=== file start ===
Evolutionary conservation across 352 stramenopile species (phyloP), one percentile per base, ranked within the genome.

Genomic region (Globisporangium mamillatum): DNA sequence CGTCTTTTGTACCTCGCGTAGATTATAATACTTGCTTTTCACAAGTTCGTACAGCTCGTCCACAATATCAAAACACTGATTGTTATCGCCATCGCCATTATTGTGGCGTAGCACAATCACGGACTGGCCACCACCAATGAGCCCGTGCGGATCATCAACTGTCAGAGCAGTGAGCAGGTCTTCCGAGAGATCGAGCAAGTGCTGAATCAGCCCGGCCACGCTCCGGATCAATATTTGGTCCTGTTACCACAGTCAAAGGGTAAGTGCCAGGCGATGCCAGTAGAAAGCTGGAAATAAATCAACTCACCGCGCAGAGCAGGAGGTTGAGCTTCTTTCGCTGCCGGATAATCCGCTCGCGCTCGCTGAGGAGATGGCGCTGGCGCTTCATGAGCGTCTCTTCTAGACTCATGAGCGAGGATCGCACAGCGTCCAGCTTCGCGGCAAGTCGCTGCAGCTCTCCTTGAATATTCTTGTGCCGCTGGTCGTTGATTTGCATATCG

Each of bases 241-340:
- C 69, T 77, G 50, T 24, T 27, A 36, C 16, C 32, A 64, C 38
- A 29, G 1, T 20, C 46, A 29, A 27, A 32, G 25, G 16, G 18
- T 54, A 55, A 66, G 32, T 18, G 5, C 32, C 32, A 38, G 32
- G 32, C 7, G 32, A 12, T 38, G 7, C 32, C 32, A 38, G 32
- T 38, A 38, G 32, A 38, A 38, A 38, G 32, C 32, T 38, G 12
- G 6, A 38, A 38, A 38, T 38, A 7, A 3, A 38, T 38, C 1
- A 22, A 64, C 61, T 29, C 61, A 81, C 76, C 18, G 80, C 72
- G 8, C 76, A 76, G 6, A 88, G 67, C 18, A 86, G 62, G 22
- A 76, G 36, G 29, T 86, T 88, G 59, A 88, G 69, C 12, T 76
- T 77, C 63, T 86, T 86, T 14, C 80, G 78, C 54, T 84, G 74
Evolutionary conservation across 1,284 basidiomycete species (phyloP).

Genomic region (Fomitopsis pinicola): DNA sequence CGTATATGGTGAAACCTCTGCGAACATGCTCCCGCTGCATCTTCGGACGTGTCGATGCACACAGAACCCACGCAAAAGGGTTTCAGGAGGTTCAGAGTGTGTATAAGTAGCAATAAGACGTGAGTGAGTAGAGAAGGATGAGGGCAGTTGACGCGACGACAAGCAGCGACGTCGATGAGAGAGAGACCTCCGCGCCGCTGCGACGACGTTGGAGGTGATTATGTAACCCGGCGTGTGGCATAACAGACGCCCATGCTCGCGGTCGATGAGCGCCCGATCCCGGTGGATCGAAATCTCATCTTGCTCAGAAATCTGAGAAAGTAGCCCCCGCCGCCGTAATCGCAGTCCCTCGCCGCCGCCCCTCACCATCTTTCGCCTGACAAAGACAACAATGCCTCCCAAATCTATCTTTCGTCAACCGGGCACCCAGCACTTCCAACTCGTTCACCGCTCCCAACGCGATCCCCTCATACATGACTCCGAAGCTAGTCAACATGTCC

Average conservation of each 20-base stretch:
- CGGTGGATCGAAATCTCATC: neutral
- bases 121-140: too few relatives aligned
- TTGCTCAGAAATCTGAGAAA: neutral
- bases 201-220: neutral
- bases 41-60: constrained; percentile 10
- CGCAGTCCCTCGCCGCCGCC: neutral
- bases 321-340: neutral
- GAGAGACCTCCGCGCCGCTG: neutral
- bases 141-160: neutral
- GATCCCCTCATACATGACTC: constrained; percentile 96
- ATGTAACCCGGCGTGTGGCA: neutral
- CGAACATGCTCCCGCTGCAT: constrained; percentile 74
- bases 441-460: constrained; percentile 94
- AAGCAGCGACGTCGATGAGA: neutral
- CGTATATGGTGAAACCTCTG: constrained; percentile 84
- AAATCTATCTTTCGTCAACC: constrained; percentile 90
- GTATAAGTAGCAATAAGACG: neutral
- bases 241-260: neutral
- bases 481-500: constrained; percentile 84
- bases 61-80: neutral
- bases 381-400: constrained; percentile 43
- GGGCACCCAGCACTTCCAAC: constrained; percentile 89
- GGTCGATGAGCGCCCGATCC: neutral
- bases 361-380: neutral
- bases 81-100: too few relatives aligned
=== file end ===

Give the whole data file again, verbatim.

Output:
Evolutionary conservation across 352 stramenopile species (phyloP), one percentile per base, ranked within the genome.

Genomic region (Globisporangium mamillatum): DNA sequence CGTCTTTTGTACCTCGCGTAGATTATAATACTTGCTTTTCACAAGTTCGTACAGCTCGTCCACAATATCAAAACACTGATTGTTATCGCCATCGCCATTATTGTGGCGTAGCACAATCACGGACTGGCCACCACCAATGAGCCCGTGCGGATCATCAACTGTCAGAGCAGTGAGCAGGTCTTCCGAGAGATCGAGCAAGTGCTGAATCAGCCCGGCCACGCTCCGGATCAATATTTGGTCCTGTTACCACAGTCAAAGGGTAAGTGCCAGGCGATGCCAGTAGAAAGCTGGAAATAAATCAACTCACCGCGCAGAGCAGGAGGTTGAGCTTCTTTCGCTGCCGGATAATCCGCTCGCGCTCGCTGAGGAGATGGCGCTGGCGCTTCATGAGCGTCTCTTCTAGACTCATGAGCGAGGATCGCACAGCGTCCAGCTTCGCGGCAAGTCGCTGCAGCTCTCCTTGAATATTCTTGTGCCGCTGGTCGTTGATTTGCATATCG

Each of bases 241-340:
- C 69, T 77, G 50, T 24, T 27, A 36, C 16, C 32, A 64, C 38
- A 29, G 1, T 20, C 46, A 29, A 27, A 32, G 25, G 16, G 18
- T 54, A 55, A 66, G 32, T 18, G 5, C 32, C 32, A 38, G 32
- G 32, C 7, G 32, A 12, T 38, G 7, C 32, C 32, A 38, G 32
- T 38, A 38, G 32, A 38, A 38, A 38, G 32, C 32, T 38, G 12
- G 6, A 38, A 38, A 38, T 38, A 7, A 3, A 38, T 38, C 1
- A 22, A 64, C 61, T 29, C 61, A 81, C 76, C 18, G 80, C 72
- G 8, C 76, A 76, G 6, A 88, G 67, C 18, A 86, G 62, G 22
- A 76, G 36, G 29, T 86, T 88, G 59, A 88, G 69, C 12, T 76
- T 77, C 63, T 86, T 86, T 14, C 80, G 78, C 54, T 84, G 74
Evolutionary conservation across 1,284 basidiomycete species (phyloP).

Genomic region (Fomitopsis pinicola): DNA sequence CGTATATGGTGAAACCTCTGCGAACATGCTCCCGCTGCATCTTCGGACGTGTCGATGCACACAGAACCCACGCAAAAGGGTTTCAGGAGGTTCAGAGTGTGTATAAGTAGCAATAAGACGTGAGTGAGTAGAGAAGGATGAGGGCAGTTGACGCGACGACAAGCAGCGACGTCGATGAGAGAGAGACCTCCGCGCCGCTGCGACGACGTTGGAGGTGATTATGTAACCCGGCGTGTGGCATAACAGACGCCCATGCTCGCGGTCGATGAGCGCCCGATCCCGGTGGATCGAAATCTCATCTTGCTCAGAAATCTGAGAAAGTAGCCCCCGCCGCCGTAATCGCAGTCCCTCGCCGCCGCCCCTCACCATCTTTCGCCTGACAAAGACAACAATGCCTCCCAAATCTATCTTTCGTCAACCGGGCACCCAGCACTTCCAACTCGTTCACCGCTCCCAACGCGATCCCCTCATACATGACTCCGAAGCTAGTCAACATGTCC

Average conservation of each 20-base stretch:
- CGGTGGATCGAAATCTCATC: neutral
- bases 121-140: too few relatives aligned
- TTGCTCAGAAATCTGAGAAA: neutral
- bases 201-220: neutral
- bases 41-60: constrained; percentile 10
- CGCAGTCCCTCGCCGCCGCC: neutral
- bases 321-340: neutral
- GAGAGACCTCCGCGCCGCTG: neutral
- bases 141-160: neutral
- GATCCCCTCATACATGACTC: constrained; percentile 96
- ATGTAACCCGGCGTGTGGCA: neutral
- CGAACATGCTCCCGCTGCAT: constrained; percentile 74
- bases 441-460: constrained; percentile 94
- AAGCAGCGACGTCGATGAGA: neutral
- CGTATATGGTGAAACCTCTG: constrained; percentile 84
- AAATCTATCTTTCGTCAACC: constrained; percentile 90
- GTATAAGTAGCAATAAGACG: neutral
- bases 241-260: neutral
- bases 481-500: constrained; percentile 84
- bases 61-80: neutral
- bases 381-400: constrained; percentile 43
- GGGCACCCAGCACTTCCAAC: constrained; percentile 89
- GGTCGATGAGCGCCCGATCC: neutral
- bases 361-380: neutral
- bases 81-100: too few relatives aligned